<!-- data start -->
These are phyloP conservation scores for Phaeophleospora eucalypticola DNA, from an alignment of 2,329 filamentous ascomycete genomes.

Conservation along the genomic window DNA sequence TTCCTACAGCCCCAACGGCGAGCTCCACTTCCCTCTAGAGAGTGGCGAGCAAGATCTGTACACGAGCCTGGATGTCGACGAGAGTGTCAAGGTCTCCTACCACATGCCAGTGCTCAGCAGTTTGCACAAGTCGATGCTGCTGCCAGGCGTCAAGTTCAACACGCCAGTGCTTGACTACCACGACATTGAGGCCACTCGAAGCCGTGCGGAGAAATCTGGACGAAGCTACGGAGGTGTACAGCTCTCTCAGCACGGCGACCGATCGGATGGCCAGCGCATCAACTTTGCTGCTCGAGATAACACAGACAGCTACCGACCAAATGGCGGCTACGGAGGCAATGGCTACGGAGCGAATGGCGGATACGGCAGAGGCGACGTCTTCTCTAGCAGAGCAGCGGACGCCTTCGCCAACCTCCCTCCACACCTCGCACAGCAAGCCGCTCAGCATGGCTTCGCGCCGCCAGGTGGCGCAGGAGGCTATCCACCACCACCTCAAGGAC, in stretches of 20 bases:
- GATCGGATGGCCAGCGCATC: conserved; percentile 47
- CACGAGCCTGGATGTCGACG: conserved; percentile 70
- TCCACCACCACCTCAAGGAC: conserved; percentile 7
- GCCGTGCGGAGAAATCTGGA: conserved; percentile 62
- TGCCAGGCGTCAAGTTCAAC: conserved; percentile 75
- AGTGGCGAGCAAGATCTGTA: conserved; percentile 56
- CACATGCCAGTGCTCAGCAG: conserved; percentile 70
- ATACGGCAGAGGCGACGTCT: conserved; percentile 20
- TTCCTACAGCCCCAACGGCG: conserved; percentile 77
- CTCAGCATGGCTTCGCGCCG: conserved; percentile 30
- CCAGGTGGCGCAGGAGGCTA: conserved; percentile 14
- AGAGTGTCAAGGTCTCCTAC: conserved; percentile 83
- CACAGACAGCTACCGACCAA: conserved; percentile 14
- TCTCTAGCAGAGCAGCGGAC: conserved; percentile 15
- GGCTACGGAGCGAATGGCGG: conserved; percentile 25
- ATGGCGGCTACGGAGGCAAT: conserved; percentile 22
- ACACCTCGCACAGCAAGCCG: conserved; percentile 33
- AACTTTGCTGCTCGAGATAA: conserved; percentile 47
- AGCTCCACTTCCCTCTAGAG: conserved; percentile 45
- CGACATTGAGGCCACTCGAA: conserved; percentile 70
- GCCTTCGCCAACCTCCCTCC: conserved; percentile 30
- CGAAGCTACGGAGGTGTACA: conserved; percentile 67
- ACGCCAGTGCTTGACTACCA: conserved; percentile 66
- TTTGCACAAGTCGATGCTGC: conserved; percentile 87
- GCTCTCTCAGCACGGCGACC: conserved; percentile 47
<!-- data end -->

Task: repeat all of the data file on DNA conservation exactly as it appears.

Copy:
These are phyloP conservation scores for Phaeophleospora eucalypticola DNA, from an alignment of 2,329 filamentous ascomycete genomes.

Conservation along the genomic window DNA sequence TTCCTACAGCCCCAACGGCGAGCTCCACTTCCCTCTAGAGAGTGGCGAGCAAGATCTGTACACGAGCCTGGATGTCGACGAGAGTGTCAAGGTCTCCTACCACATGCCAGTGCTCAGCAGTTTGCACAAGTCGATGCTGCTGCCAGGCGTCAAGTTCAACACGCCAGTGCTTGACTACCACGACATTGAGGCCACTCGAAGCCGTGCGGAGAAATCTGGACGAAGCTACGGAGGTGTACAGCTCTCTCAGCACGGCGACCGATCGGATGGCCAGCGCATCAACTTTGCTGCTCGAGATAACACAGACAGCTACCGACCAAATGGCGGCTACGGAGGCAATGGCTACGGAGCGAATGGCGGATACGGCAGAGGCGACGTCTTCTCTAGCAGAGCAGCGGACGCCTTCGCCAACCTCCCTCCACACCTCGCACAGCAAGCCGCTCAGCATGGCTTCGCGCCGCCAGGTGGCGCAGGAGGCTATCCACCACCACCTCAAGGAC, in stretches of 20 bases:
- GATCGGATGGCCAGCGCATC: conserved; percentile 47
- CACGAGCCTGGATGTCGACG: conserved; percentile 70
- TCCACCACCACCTCAAGGAC: conserved; percentile 7
- GCCGTGCGGAGAAATCTGGA: conserved; percentile 62
- TGCCAGGCGTCAAGTTCAAC: conserved; percentile 75
- AGTGGCGAGCAAGATCTGTA: conserved; percentile 56
- CACATGCCAGTGCTCAGCAG: conserved; percentile 70
- ATACGGCAGAGGCGACGTCT: conserved; percentile 20
- TTCCTACAGCCCCAACGGCG: conserved; percentile 77
- CTCAGCATGGCTTCGCGCCG: conserved; percentile 30
- CCAGGTGGCGCAGGAGGCTA: conserved; percentile 14
- AGAGTGTCAAGGTCTCCTAC: conserved; percentile 83
- CACAGACAGCTACCGACCAA: conserved; percentile 14
- TCTCTAGCAGAGCAGCGGAC: conserved; percentile 15
- GGCTACGGAGCGAATGGCGG: conserved; percentile 25
- ATGGCGGCTACGGAGGCAAT: conserved; percentile 22
- ACACCTCGCACAGCAAGCCG: conserved; percentile 33
- AACTTTGCTGCTCGAGATAA: conserved; percentile 47
- AGCTCCACTTCCCTCTAGAG: conserved; percentile 45
- CGACATTGAGGCCACTCGAA: conserved; percentile 70
- GCCTTCGCCAACCTCCCTCC: conserved; percentile 30
- CGAAGCTACGGAGGTGTACA: conserved; percentile 67
- ACGCCAGTGCTTGACTACCA: conserved; percentile 66
- TTTGCACAAGTCGATGCTGC: conserved; percentile 87
- GCTCTCTCAGCACGGCGACC: conserved; percentile 47